A novel facile synthesis and characterization of molybdenum nanowires
© Kovic et al.; licensee Springer. 2012
Received: 1 August 2012
Accepted: 4 October 2012
Published: 13 October 2012
We describe a straightforward technique to synthesize pure Mo nanowires (NWs) from Mo6S y I z (8,2 < y + z ≤ 10) NWs as precursor templates. The structural transformations occur when Mo6S y I z NWs are annealed in Ar/H2 mixture leading to the formation of pure Mo NWs with similar structures as initial morphologies. Detailed microscopic characterizations show that large diameters (>15 nm) Mo NWs are highly porous, while small diameters (<7 nm) are made of solid nanocrystalline grains. We find NW of diameter 4 nm can carry up to 30 μA current without suffering structural degradation. Moreover, NWs can be elastically deformed over several cycles without signs of plastic deformation.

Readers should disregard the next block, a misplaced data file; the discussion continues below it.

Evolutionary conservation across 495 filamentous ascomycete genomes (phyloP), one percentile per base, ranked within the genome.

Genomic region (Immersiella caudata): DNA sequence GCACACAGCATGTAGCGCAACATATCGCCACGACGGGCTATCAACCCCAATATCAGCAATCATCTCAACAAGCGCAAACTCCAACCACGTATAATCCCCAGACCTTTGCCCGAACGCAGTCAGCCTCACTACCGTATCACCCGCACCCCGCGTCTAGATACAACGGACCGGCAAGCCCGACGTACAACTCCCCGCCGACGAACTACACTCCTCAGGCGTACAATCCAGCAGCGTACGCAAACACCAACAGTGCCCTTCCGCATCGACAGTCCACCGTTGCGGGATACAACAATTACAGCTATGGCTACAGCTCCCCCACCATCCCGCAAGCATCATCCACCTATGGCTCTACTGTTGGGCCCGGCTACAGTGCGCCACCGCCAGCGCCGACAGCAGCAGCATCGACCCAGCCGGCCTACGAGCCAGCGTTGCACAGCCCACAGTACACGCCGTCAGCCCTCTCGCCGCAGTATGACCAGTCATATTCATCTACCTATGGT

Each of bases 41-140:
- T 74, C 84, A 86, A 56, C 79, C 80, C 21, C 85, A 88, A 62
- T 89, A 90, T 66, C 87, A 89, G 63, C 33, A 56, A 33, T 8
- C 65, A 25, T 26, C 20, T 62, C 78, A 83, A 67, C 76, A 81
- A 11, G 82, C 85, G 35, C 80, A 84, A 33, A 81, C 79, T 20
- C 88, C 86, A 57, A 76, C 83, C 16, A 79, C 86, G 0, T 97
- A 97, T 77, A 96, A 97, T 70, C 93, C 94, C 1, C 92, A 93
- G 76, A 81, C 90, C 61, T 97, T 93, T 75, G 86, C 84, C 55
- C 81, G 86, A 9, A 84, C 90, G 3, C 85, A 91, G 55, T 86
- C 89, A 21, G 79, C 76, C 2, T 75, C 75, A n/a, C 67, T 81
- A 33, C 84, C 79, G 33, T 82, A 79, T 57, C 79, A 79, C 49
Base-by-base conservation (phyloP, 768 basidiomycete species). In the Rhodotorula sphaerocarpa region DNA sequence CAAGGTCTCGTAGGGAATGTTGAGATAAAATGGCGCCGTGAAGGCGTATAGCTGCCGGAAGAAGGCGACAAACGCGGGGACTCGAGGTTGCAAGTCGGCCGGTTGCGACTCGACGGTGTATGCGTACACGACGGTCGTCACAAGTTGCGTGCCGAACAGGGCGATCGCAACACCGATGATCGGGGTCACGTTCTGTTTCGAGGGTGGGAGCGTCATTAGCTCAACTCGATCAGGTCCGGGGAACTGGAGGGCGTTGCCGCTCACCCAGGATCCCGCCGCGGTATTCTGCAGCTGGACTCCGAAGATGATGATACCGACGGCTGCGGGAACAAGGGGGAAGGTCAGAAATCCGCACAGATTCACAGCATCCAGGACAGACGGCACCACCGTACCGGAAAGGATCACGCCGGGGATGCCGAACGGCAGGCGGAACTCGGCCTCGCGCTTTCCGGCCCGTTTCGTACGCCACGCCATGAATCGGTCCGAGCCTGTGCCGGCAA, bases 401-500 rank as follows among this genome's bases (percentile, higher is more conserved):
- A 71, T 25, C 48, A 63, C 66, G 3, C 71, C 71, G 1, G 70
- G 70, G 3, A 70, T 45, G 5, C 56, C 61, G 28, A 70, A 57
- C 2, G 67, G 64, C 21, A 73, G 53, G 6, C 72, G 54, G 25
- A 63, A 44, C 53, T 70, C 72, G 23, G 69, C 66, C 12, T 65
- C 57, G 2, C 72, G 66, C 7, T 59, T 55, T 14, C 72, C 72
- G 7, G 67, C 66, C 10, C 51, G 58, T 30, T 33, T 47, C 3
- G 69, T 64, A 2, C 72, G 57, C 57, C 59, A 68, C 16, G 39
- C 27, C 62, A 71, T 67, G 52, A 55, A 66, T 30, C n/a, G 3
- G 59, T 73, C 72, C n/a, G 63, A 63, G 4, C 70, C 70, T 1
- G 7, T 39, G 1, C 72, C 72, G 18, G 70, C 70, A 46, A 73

Synthesis and characterization of nanostructured materials have been a major area of research activities in the last two decades. Nanowires (NWs), nanorods, and nanobelts constitute an important class of 1D nanostructures which provide models to study the relationship between electrical transport, optical, and other properties with dimensionality and size confinements. Investigation of these nanomaterials has attracted much attention due to their wide range of potential applications in areas such as nanoscale circuitry linkages, field electron emitters, nanosensors, and magnetic devices. An important and promising method for preparing 1D nanomaterials is by using existing 1D nanostructures as templates via reactions such as metal to oxide with O2, oxide to metal with H2, metal or oxide to sulfide with H2S, carbon nanotubes to carbide with a vapor of metal oxide or halide, and copper oxide to copper. In particular, this approach exhibits good advantages when some 1D nanostructures might be difficult or impossible to synthesize directly. Metallic molybdenum is widely used in alloy, electrode, metal particle-toughened ceramic matrix composites, and catalysts, etc.[5–8]. There are several ways in which Mo NWs have been grown successfully: e.g., large-area-aligned Mo NWs synthesized by high temperature chemical vapor deposition for application as electron emitter, millimeter-scale length Mo NWs fabricated by electrochemical step edge decoration[2, 10], and atomic-scale Mo NWs grown inside double-walled carbon nanotubes as templates. Joule heating of Mo6S3I6 nanowires also causes transformation into Mo NW via thermal decomposition. The obtained NWs had 2-3 orders of conductivity higher than the starting material. Nanosized molybdenum materials have received much research and industrial attention because of their unique physico-chemical properties compared with the properties of corresponding materials with larger grains including better catalytic activity and selectivity for hydrogenation. Moreover, oriented mesoporous MoO3 thin films have been tested for battery application due to ease with which lithium ions can be stored in their van der Waals gaps. Increasing porosity and surface area are greatly desirable to enhance the faradaic capacitance and therefore would increase charge storage capacity. Herein, we present a novel and efficient route to the synthesis of various morphologies of Mo NW using hydrogenation of bundles of Mo6S y I z NWs as a precursor material. The method is fairly facile, scalable, and offers precise control over morphology and orientation of the end-products. Moreover, hydrogenation of large bundles (of diameters >15 nm) results in highly porous Mo NWs. These NWs are a promising material in a wide range of different applications ranging from solid state ionics, catalysts, nanoelectronic interconnects, flat panel field-emission devices, as well as fillers in composite materials. Small diameter Mo NWs (<7 nm) are made of nanocrystalline grains and can be produced by selecting similar diameters of the parent precursor. Their current-voltage (I-V) characteristics display metallic behavior with currents up to approximately 30 μA, for 4 nm NW, before breakdown. Such a high current density makes these NW suitable as inner interconnects in nanoelectronics.